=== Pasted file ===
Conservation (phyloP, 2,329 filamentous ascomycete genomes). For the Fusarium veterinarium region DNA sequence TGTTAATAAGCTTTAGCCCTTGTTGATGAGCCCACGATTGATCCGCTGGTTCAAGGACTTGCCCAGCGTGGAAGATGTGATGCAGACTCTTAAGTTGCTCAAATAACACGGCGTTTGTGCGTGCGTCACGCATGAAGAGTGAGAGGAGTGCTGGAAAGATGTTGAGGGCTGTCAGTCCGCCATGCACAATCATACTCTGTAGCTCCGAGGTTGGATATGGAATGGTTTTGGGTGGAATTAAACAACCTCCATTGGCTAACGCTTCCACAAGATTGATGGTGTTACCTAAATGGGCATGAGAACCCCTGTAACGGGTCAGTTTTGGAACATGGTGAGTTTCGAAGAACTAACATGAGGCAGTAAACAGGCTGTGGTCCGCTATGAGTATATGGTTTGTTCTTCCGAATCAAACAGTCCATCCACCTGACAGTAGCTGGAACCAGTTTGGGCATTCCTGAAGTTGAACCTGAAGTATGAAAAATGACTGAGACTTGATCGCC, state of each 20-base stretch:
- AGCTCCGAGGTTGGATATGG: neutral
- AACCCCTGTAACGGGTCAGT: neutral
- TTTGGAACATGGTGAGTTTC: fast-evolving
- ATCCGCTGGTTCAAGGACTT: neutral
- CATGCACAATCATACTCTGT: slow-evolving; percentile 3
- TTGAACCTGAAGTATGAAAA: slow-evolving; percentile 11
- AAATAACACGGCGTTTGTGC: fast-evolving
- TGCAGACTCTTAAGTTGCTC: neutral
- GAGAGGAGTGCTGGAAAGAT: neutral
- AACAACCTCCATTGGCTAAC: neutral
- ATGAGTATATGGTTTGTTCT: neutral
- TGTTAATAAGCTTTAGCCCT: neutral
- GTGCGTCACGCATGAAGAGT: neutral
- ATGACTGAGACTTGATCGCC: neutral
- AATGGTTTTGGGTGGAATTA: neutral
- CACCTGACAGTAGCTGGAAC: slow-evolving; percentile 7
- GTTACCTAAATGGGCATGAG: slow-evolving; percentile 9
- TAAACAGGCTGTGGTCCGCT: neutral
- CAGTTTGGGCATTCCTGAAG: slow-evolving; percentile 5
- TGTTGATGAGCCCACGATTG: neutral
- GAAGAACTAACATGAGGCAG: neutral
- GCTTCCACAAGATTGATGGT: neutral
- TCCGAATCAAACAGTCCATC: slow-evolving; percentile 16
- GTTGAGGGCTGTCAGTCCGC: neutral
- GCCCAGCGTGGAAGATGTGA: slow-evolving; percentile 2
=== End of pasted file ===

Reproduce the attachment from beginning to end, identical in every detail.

Conservation (phyloP, 2,329 filamentous ascomycete genomes). For the Fusarium veterinarium region DNA sequence TGTTAATAAGCTTTAGCCCTTGTTGATGAGCCCACGATTGATCCGCTGGTTCAAGGACTTGCCCAGCGTGGAAGATGTGATGCAGACTCTTAAGTTGCTCAAATAACACGGCGTTTGTGCGTGCGTCACGCATGAAGAGTGAGAGGAGTGCTGGAAAGATGTTGAGGGCTGTCAGTCCGCCATGCACAATCATACTCTGTAGCTCCGAGGTTGGATATGGAATGGTTTTGGGTGGAATTAAACAACCTCCATTGGCTAACGCTTCCACAAGATTGATGGTGTTACCTAAATGGGCATGAGAACCCCTGTAACGGGTCAGTTTTGGAACATGGTGAGTTTCGAAGAACTAACATGAGGCAGTAAACAGGCTGTGGTCCGCTATGAGTATATGGTTTGTTCTTCCGAATCAAACAGTCCATCCACCTGACAGTAGCTGGAACCAGTTTGGGCATTCCTGAAGTTGAACCTGAAGTATGAAAAATGACTGAGACTTGATCGCC, state of each 20-base stretch:
- AGCTCCGAGGTTGGATATGG: neutral
- AACCCCTGTAACGGGTCAGT: neutral
- TTTGGAACATGGTGAGTTTC: fast-evolving
- ATCCGCTGGTTCAAGGACTT: neutral
- CATGCACAATCATACTCTGT: slow-evolving; percentile 3
- TTGAACCTGAAGTATGAAAA: slow-evolving; percentile 11
- AAATAACACGGCGTTTGTGC: fast-evolving
- TGCAGACTCTTAAGTTGCTC: neutral
- GAGAGGAGTGCTGGAAAGAT: neutral
- AACAACCTCCATTGGCTAAC: neutral
- ATGAGTATATGGTTTGTTCT: neutral
- TGTTAATAAGCTTTAGCCCT: neutral
- GTGCGTCACGCATGAAGAGT: neutral
- ATGACTGAGACTTGATCGCC: neutral
- AATGGTTTTGGGTGGAATTA: neutral
- CACCTGACAGTAGCTGGAAC: slow-evolving; percentile 7
- GTTACCTAAATGGGCATGAG: slow-evolving; percentile 9
- TAAACAGGCTGTGGTCCGCT: neutral
- CAGTTTGGGCATTCCTGAAG: slow-evolving; percentile 5
- TGTTGATGAGCCCACGATTG: neutral
- GAAGAACTAACATGAGGCAG: neutral
- GCTTCCACAAGATTGATGGT: neutral
- TCCGAATCAAACAGTCCATC: slow-evolving; percentile 16
- GTTGAGGGCTGTCAGTCCGC: neutral
- GCCCAGCGTGGAAGATGTGA: slow-evolving; percentile 2